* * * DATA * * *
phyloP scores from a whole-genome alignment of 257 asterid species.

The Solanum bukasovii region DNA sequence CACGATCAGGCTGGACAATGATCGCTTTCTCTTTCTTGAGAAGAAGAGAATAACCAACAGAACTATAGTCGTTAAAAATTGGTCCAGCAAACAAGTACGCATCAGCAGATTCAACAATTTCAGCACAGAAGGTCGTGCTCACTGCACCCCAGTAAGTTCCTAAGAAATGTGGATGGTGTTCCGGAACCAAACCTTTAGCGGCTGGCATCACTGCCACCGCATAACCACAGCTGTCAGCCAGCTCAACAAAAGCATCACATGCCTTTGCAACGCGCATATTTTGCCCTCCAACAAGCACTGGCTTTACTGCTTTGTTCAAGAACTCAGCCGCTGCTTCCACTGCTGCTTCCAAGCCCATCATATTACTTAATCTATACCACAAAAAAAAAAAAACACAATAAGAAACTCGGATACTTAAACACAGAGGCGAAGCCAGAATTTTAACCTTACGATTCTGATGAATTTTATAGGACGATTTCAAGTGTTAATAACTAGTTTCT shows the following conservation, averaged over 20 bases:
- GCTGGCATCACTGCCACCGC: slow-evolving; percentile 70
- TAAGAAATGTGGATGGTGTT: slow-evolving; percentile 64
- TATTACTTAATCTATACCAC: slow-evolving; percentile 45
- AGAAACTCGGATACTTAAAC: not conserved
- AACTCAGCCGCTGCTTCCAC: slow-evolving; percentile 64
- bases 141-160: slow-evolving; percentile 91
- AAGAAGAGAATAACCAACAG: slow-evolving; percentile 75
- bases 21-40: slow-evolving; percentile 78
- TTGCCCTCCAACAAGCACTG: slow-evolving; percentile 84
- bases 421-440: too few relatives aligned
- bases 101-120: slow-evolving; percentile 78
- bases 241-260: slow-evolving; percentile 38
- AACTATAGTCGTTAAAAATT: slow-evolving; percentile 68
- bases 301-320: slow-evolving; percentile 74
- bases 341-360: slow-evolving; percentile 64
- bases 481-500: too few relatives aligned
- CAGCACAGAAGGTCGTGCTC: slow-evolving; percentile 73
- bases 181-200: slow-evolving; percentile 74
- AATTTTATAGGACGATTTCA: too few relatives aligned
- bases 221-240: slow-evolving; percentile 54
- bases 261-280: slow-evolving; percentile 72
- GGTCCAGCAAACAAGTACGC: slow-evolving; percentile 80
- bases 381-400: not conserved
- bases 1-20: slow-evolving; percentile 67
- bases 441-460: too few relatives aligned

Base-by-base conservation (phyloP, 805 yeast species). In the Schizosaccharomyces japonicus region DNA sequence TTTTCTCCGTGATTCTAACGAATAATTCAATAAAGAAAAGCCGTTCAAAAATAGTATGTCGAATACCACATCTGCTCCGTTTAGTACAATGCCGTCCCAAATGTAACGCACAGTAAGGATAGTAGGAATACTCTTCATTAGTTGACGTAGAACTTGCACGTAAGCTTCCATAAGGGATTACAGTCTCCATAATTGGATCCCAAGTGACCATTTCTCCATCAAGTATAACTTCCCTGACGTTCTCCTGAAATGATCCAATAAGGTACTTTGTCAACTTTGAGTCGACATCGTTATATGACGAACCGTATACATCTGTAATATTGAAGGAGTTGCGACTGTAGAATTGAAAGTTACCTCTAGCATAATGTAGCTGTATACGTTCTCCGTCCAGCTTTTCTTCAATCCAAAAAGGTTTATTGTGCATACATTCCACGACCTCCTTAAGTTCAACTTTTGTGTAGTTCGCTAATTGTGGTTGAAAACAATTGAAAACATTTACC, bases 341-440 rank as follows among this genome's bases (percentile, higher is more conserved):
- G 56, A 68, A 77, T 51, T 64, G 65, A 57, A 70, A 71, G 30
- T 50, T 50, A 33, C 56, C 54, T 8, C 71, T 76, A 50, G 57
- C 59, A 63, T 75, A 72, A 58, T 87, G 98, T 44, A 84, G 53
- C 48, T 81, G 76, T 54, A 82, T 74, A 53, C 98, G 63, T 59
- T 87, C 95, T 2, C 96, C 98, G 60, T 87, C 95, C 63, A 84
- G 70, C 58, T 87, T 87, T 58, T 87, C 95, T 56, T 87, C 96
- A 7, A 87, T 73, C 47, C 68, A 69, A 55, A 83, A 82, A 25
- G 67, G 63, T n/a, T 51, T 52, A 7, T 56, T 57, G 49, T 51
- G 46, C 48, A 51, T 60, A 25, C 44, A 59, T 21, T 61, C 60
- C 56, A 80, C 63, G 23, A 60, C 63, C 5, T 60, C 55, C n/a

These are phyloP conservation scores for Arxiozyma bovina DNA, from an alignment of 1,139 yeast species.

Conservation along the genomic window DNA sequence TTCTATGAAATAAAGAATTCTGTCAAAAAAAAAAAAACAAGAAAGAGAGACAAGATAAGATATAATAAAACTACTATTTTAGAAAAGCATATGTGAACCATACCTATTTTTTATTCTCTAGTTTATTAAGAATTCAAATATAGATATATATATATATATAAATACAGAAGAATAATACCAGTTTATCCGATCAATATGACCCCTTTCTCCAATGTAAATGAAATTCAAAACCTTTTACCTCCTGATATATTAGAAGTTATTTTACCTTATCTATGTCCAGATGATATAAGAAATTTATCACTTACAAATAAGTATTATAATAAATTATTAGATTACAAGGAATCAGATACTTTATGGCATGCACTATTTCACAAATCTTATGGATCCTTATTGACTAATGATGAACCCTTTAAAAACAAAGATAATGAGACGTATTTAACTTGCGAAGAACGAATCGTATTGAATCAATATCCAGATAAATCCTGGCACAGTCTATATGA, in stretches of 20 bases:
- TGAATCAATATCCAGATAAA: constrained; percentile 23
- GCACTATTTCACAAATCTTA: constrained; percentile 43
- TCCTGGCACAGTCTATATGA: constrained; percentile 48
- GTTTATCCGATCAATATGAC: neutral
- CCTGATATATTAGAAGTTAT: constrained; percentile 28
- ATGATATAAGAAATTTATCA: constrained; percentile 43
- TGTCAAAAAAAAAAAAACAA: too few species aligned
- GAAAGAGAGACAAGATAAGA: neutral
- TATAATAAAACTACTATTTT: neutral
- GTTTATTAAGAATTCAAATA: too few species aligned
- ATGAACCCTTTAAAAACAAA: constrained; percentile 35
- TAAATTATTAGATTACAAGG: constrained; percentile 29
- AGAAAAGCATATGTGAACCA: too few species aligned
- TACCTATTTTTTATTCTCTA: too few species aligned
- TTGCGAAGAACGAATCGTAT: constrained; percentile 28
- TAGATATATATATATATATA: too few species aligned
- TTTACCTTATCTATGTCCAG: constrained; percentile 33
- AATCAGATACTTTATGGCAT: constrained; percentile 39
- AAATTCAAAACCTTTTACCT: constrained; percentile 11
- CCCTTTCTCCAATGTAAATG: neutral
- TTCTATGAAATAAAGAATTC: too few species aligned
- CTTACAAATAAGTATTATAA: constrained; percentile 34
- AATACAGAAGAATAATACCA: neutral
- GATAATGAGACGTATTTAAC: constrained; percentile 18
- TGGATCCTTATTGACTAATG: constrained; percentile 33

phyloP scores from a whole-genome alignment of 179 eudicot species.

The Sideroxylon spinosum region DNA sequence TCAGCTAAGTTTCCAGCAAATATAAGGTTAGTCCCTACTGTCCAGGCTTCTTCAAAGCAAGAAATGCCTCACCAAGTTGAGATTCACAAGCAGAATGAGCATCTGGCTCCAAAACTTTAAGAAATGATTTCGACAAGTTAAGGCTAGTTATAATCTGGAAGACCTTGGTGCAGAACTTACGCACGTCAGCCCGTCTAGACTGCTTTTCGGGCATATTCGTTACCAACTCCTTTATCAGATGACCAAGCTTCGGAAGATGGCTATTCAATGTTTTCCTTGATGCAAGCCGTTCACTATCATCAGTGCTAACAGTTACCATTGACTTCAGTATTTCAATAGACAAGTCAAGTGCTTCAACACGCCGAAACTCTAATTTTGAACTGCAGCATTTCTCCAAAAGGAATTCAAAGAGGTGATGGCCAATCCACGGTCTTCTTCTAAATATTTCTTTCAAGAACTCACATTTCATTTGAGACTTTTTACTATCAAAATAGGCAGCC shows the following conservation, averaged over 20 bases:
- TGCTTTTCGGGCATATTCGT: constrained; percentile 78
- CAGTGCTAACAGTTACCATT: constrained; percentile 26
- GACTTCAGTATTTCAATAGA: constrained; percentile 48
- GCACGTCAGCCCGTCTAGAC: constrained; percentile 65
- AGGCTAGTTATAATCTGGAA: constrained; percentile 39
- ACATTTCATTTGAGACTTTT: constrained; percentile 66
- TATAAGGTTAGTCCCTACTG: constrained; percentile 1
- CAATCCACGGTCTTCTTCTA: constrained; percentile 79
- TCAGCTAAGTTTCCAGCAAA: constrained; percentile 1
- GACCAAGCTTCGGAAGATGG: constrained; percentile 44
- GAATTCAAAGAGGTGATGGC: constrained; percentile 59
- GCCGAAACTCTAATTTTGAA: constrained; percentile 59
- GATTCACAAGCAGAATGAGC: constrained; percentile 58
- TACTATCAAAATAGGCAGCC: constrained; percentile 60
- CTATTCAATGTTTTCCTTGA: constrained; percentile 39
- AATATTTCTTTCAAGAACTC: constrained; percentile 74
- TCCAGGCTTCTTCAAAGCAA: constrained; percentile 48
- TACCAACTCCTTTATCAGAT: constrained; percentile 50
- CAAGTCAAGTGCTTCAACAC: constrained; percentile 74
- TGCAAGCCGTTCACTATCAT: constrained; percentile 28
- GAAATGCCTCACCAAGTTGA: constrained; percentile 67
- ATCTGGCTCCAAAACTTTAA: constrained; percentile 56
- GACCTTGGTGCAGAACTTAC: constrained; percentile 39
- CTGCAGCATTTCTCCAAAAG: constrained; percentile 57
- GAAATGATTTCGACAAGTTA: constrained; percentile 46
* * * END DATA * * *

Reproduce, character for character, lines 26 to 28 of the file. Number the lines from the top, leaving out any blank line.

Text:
- bases 1-20: slow-evolving; percentile 67
- bases 441-460: too few relatives aligned

Base-by-base conservation (phyloP, 805 yeast species). In the Schizosaccharomyces japonicus region DNA sequence TTTTCTCCGTGATTCTAACGAATAATTCAATAAAGAAAAGCCGTTCAAAAATAGTATGTCGAATACCACATCTGCTCCGTTTAGTACAATGCCGTCCCAAATGTAACGCACAGTAAGGATAGTAGGAATACTCTTCATTAGTTGACGTAGAACTTGCACGTAAGCTTCCATAAGGGATTACAGTCTCCATAATTGGATCCCAAGTGACCATTTCTCCATCAAGTATAACTTCCCTGACGTTCTCCTGAAATGATCCAATAAGGTACTTTGTCAACTTTGAGTCGACATCGTTATATGACGAACCGTATACATCTGTAATATTGAAGGAGTTGCGACTGTAGAATTGAAAGTTACCTCTAGCATAATGTAGCTGTATACGTTCTCCGTCCAGCTTTTCTTCAATCCAAAAAGGTTTATTGTGCATACATTCCACGACCTCCTTAAGTTCAACTTTTGTGTAGTTCGCTAATTGTGGTTGAAAACAATTGAAAACATTTACC, bases 341-440 rank as follows among this genome's bases (percentile, higher is more conserved):